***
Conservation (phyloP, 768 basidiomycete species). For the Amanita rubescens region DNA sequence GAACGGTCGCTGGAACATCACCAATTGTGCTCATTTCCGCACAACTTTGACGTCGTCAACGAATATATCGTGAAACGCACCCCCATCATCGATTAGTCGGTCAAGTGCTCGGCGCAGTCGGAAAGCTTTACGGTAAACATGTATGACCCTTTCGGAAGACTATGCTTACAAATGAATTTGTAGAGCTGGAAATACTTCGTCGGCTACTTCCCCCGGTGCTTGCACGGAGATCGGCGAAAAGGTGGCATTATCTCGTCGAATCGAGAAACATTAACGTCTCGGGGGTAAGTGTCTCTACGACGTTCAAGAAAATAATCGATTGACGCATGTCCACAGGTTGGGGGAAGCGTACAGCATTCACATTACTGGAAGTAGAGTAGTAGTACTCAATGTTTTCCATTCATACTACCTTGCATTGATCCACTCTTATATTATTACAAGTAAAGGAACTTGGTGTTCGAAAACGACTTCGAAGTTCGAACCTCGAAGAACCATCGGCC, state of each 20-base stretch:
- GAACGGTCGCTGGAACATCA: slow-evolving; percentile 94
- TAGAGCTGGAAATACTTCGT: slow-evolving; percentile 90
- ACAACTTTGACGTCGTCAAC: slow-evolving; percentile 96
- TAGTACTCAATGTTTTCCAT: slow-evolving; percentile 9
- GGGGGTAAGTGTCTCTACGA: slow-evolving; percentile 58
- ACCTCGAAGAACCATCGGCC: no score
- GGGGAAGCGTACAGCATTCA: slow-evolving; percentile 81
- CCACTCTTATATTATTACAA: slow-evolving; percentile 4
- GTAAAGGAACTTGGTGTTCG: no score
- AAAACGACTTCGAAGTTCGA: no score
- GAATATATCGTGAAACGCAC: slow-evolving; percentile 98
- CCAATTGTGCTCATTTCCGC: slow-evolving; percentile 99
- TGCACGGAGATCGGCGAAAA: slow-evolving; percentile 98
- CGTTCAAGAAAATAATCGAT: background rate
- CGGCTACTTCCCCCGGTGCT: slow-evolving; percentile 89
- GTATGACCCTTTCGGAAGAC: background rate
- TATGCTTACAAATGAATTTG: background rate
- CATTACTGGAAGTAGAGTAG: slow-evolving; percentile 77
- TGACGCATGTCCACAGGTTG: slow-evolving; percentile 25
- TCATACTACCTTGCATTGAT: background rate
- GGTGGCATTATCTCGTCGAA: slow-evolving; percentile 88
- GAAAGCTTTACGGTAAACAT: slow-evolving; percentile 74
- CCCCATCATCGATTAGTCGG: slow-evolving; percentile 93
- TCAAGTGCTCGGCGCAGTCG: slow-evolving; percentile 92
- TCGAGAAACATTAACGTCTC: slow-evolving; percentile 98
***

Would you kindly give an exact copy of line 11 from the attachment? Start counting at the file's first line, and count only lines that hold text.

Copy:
- AAAACGACTTCGAAGTTCGA: no score